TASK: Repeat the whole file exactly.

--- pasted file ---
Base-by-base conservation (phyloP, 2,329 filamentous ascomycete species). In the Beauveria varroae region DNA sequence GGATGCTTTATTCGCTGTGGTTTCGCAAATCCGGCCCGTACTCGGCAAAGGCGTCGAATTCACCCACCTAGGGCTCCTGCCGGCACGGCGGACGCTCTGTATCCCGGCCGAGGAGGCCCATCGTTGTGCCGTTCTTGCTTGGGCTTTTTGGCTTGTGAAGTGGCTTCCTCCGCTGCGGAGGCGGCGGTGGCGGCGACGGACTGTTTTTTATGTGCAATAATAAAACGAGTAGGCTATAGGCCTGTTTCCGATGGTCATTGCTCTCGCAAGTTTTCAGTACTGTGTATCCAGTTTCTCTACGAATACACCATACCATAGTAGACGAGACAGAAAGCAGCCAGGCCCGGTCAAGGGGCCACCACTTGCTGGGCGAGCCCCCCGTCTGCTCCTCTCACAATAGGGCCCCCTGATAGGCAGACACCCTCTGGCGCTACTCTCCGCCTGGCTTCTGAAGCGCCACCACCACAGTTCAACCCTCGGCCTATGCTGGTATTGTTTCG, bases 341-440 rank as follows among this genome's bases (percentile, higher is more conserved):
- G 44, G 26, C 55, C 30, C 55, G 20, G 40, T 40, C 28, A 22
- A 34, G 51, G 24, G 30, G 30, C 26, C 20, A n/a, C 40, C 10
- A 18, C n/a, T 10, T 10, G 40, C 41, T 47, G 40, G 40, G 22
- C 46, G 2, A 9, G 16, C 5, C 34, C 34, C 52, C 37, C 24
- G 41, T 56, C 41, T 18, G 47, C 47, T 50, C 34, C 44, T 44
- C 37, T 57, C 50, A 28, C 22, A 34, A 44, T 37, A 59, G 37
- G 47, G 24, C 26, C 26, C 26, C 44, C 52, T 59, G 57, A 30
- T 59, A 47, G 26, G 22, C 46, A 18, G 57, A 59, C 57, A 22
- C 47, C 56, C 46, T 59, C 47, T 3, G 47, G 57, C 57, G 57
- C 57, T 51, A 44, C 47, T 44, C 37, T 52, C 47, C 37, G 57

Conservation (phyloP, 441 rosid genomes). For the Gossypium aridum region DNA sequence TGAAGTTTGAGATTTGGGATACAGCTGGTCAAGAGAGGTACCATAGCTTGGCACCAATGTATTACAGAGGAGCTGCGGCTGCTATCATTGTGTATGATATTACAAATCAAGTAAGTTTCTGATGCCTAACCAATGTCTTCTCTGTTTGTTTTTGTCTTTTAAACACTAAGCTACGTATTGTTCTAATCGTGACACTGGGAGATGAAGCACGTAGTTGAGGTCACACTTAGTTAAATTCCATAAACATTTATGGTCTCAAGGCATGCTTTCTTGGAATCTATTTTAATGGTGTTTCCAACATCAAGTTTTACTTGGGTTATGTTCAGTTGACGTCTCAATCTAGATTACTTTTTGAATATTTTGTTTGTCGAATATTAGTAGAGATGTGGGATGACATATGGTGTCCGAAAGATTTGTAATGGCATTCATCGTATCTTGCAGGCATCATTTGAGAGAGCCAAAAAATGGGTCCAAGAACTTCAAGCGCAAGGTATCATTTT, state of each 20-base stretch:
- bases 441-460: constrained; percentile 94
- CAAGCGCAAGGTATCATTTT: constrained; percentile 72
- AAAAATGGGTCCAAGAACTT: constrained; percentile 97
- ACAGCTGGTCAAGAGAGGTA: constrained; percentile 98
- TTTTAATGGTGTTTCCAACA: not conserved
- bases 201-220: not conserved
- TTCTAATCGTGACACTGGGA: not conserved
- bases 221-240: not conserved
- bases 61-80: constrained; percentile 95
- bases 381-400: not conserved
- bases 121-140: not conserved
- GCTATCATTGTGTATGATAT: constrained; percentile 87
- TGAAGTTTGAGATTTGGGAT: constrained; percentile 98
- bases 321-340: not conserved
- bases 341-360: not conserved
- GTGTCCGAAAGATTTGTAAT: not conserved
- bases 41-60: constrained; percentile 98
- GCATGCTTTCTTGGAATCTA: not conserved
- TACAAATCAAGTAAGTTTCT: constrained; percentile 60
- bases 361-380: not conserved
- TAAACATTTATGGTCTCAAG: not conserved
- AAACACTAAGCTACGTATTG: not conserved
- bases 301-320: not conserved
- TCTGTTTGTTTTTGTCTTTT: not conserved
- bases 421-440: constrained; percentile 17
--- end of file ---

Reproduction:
Base-by-base conservation (phyloP, 2,329 filamentous ascomycete species). In the Beauveria varroae region DNA sequence GGATGCTTTATTCGCTGTGGTTTCGCAAATCCGGCCCGTACTCGGCAAAGGCGTCGAATTCACCCACCTAGGGCTCCTGCCGGCACGGCGGACGCTCTGTATCCCGGCCGAGGAGGCCCATCGTTGTGCCGTTCTTGCTTGGGCTTTTTGGCTTGTGAAGTGGCTTCCTCCGCTGCGGAGGCGGCGGTGGCGGCGACGGACTGTTTTTTATGTGCAATAATAAAACGAGTAGGCTATAGGCCTGTTTCCGATGGTCATTGCTCTCGCAAGTTTTCAGTACTGTGTATCCAGTTTCTCTACGAATACACCATACCATAGTAGACGAGACAGAAAGCAGCCAGGCCCGGTCAAGGGGCCACCACTTGCTGGGCGAGCCCCCCGTCTGCTCCTCTCACAATAGGGCCCCCTGATAGGCAGACACCCTCTGGCGCTACTCTCCGCCTGGCTTCTGAAGCGCCACCACCACAGTTCAACCCTCGGCCTATGCTGGTATTGTTTCG, bases 341-440 rank as follows among this genome's bases (percentile, higher is more conserved):
- G 44, G 26, C 55, C 30, C 55, G 20, G 40, T 40, C 28, A 22
- A 34, G 51, G 24, G 30, G 30, C 26, C 20, A n/a, C 40, C 10
- A 18, C n/a, T 10, T 10, G 40, C 41, T 47, G 40, G 40, G 22
- C 46, G 2, A 9, G 16, C 5, C 34, C 34, C 52, C 37, C 24
- G 41, T 56, C 41, T 18, G 47, C 47, T 50, C 34, C 44, T 44
- C 37, T 57, C 50, A 28, C 22, A 34, A 44, T 37, A 59, G 37
- G 47, G 24, C 26, C 26, C 26, C 44, C 52, T 59, G 57, A 30
- T 59, A 47, G 26, G 22, C 46, A 18, G 57, A 59, C 57, A 22
- C 47, C 56, C 46, T 59, C 47, T 3, G 47, G 57, C 57, G 57
- C 57, T 51, A 44, C 47, T 44, C 37, T 52, C 47, C 37, G 57

Conservation (phyloP, 441 rosid genomes). For the Gossypium aridum region DNA sequence TGAAGTTTGAGATTTGGGATACAGCTGGTCAAGAGAGGTACCATAGCTTGGCACCAATGTATTACAGAGGAGCTGCGGCTGCTATCATTGTGTATGATATTACAAATCAAGTAAGTTTCTGATGCCTAACCAATGTCTTCTCTGTTTGTTTTTGTCTTTTAAACACTAAGCTACGTATTGTTCTAATCGTGACACTGGGAGATGAAGCACGTAGTTGAGGTCACACTTAGTTAAATTCCATAAACATTTATGGTCTCAAGGCATGCTTTCTTGGAATCTATTTTAATGGTGTTTCCAACATCAAGTTTTACTTGGGTTATGTTCAGTTGACGTCTCAATCTAGATTACTTTTTGAATATTTTGTTTGTCGAATATTAGTAGAGATGTGGGATGACATATGGTGTCCGAAAGATTTGTAATGGCATTCATCGTATCTTGCAGGCATCATTTGAGAGAGCCAAAAAATGGGTCCAAGAACTTCAAGCGCAAGGTATCATTTT, state of each 20-base stretch:
- bases 441-460: constrained; percentile 94
- CAAGCGCAAGGTATCATTTT: constrained; percentile 72
- AAAAATGGGTCCAAGAACTT: constrained; percentile 97
- ACAGCTGGTCAAGAGAGGTA: constrained; percentile 98
- TTTTAATGGTGTTTCCAACA: not conserved
- bases 201-220: not conserved
- TTCTAATCGTGACACTGGGA: not conserved
- bases 221-240: not conserved
- bases 61-80: constrained; percentile 95
- bases 381-400: not conserved
- bases 121-140: not conserved
- GCTATCATTGTGTATGATAT: constrained; percentile 87
- TGAAGTTTGAGATTTGGGAT: constrained; percentile 98
- bases 321-340: not conserved
- bases 341-360: not conserved
- GTGTCCGAAAGATTTGTAAT: not conserved
- bases 41-60: constrained; percentile 98
- GCATGCTTTCTTGGAATCTA: not conserved
- TACAAATCAAGTAAGTTTCT: constrained; percentile 60
- bases 361-380: not conserved
- TAAACATTTATGGTCTCAAG: not conserved
- AAACACTAAGCTACGTATTG: not conserved
- bases 301-320: not conserved
- TCTGTTTGTTTTTGTCTTTT: not conserved
- bases 421-440: constrained; percentile 17